Design Negotiations with Mother Nature

Posted on April 23, 2012


An article in a trade magazine crossed my path on design for lightning protection for hospitals. Articles on topics like lightning fall into a category I refer to as ‘The Physics of Life’:  immutable natural laws with which every building professional since the beginning of time has wrestled, and those 5000 years from now will also contend with. When you have read one article on the subject, you may as well have read them all because the science and subject matter are for the most part known—yet ensuring, and in some cases, predicting outcomes with certainty is still impossible. 

Lightning, forces of nature (tornadoes, hurricanes, earthquakes), infestations, and to some extent soil conditions fall squarely into the ‘Physics of Life’ realm. Even with a topic expert on your design team, you cannot guarantee a functional ideal. Subjects like lightning protection remind us how ultimately powerless we are in an effort to control nature. Our built environment can handle and coexist with 97% of daily weather and natural phenomena, but that 3% is chaotic, awesome, and often catastrophic to behold.

Last month I attended a presentation on St. John’s Joplin, Missouri hospital and its effort to rebuild after a Category 5 tornado hit last year. The photos and statistics were things you cannot imagine because they totally defy expectation.

The best thing a design-builder can do for an owner is to overlay personal experience and recommendations with mandatory building code requirements and advise the most reasonable and responsible solution.  Then have contingencies in place. Then ask a lot of questions and run scenario analyses to educate the owner.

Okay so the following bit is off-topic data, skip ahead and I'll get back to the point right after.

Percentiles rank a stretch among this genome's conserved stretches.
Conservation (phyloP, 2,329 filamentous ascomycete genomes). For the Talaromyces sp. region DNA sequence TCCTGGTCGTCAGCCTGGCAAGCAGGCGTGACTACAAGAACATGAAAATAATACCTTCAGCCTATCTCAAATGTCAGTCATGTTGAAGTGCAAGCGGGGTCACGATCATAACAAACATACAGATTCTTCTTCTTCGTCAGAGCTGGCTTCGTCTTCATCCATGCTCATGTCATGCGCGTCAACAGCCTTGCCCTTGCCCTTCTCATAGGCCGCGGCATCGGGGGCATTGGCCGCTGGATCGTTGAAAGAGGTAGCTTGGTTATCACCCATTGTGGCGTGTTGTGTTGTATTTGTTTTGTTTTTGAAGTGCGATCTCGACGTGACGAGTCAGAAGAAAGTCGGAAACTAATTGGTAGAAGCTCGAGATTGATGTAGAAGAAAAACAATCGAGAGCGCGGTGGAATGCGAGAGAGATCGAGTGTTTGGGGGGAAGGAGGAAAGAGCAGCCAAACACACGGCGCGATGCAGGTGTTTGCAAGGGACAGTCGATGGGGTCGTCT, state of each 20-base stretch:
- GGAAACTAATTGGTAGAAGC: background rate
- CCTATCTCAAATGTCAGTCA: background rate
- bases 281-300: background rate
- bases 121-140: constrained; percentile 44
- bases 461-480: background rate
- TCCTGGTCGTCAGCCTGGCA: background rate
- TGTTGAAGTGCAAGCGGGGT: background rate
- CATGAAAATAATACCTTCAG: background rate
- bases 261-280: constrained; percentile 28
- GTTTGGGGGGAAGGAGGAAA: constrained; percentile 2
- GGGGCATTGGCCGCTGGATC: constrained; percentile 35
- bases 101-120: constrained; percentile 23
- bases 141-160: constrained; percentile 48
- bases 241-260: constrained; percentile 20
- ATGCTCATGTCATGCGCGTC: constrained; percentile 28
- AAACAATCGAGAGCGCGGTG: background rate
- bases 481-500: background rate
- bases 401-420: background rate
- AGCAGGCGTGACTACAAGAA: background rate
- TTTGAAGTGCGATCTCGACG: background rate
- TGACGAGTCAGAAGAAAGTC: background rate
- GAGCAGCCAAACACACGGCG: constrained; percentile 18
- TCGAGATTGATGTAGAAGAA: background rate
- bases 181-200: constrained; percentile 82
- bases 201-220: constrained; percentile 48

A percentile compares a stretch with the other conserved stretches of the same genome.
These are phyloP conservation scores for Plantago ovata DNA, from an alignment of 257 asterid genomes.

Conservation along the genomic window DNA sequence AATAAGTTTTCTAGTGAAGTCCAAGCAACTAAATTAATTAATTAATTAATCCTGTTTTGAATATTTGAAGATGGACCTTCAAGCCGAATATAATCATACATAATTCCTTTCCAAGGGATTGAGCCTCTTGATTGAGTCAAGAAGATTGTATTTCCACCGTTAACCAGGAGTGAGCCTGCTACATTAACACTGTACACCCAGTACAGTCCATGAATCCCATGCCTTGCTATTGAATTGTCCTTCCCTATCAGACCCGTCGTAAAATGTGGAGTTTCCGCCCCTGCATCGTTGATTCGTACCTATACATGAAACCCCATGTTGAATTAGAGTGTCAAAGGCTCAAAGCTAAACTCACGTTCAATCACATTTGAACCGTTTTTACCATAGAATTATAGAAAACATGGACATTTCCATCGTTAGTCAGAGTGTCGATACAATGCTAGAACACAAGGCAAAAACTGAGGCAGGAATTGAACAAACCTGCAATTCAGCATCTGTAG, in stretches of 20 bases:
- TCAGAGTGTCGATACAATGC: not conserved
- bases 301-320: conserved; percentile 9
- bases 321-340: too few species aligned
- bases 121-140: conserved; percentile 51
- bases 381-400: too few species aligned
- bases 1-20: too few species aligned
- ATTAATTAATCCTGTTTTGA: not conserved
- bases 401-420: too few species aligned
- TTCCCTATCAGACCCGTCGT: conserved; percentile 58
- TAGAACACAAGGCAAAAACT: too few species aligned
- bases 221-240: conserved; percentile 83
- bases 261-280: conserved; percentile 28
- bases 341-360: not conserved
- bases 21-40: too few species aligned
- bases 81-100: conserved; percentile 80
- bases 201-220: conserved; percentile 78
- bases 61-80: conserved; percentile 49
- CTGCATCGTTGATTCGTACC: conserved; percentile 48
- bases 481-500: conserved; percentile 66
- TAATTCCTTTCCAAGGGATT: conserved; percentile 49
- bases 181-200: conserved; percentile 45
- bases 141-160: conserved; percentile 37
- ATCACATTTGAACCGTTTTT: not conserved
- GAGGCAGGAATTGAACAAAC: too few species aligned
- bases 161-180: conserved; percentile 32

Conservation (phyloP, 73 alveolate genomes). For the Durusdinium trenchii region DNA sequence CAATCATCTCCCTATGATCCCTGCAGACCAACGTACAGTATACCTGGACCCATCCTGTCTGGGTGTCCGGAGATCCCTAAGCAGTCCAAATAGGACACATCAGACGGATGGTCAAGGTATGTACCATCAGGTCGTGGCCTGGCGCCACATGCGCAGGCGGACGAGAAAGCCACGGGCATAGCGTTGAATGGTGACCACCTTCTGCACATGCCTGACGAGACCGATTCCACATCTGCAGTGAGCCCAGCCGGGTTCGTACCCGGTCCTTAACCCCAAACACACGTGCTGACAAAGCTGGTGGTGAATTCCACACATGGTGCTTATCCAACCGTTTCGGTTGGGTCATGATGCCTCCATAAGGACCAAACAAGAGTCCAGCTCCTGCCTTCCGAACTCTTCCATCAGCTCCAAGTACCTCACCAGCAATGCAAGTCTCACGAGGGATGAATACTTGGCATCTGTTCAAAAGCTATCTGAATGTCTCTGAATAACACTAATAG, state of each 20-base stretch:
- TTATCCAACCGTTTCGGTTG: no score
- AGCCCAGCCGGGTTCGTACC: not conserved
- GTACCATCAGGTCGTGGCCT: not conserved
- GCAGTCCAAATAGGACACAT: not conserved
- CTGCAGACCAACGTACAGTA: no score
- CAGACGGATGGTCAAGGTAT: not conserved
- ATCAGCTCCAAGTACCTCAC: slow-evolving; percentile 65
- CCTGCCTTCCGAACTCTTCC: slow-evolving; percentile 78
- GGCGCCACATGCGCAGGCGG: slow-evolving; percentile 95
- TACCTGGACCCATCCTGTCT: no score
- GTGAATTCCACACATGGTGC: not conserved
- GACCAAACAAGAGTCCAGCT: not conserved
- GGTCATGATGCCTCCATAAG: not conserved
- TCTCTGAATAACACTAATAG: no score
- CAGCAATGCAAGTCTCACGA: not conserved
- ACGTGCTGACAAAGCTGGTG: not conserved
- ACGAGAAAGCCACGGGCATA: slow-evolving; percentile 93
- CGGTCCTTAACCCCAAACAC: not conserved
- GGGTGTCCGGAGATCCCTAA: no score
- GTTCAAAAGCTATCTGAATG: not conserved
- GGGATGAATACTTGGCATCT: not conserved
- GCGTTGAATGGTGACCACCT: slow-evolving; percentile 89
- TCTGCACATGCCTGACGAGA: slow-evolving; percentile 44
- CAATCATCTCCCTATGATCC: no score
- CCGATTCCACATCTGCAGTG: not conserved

When working on the design and construction of the Miami Dolphins’ inflatable structure at their practice facility, the site received a direct hit of lightning a couple of months before opening. The “bubble” structure was not hit, but less than 75 yards away the adjacent practice field was. As designed, the bolt hit the lightning protection on the bleachers, then coursed throughout the immediate area ‘frying’ nearly everything electrical on our project—speakers, lights, HVAC, even backup generators. Our electrical engineer was in the unenviable position of explaining the result to the owner at our next progress meeting. He put a number on the estimated electrical energy the site received, a number I cannot remember because its magnitude was so extraordinary, and basically said humans can only do so much to prepare for a phenomenal event like lightning, but no system design could adequately handle the amplitude of a direct hit and the unpredictable behavior of such a charge.

Maybe more vexing was that no matter what was subsequently fixed, designed and implemented, nothing could guarantee avoidance of a similar fate because a future direct hit could deliver even more amps the next time. It just can’t be known. As a young architect, it gave me a helpful perspective:  design intelligently and safely, but the Law of Diminishing Returns is definitely in effect when dealing with nature.

Similarly owners, especially at hospitals, need to know what to expect when confronted with the eccentricities of nature. Identify operations and performance goals for what absolutely must continue, or begin, in light of such an unpredicted event. What is one person’s preservation position is another person’s redundancy overkill, and both might be washed out by Mother Nature.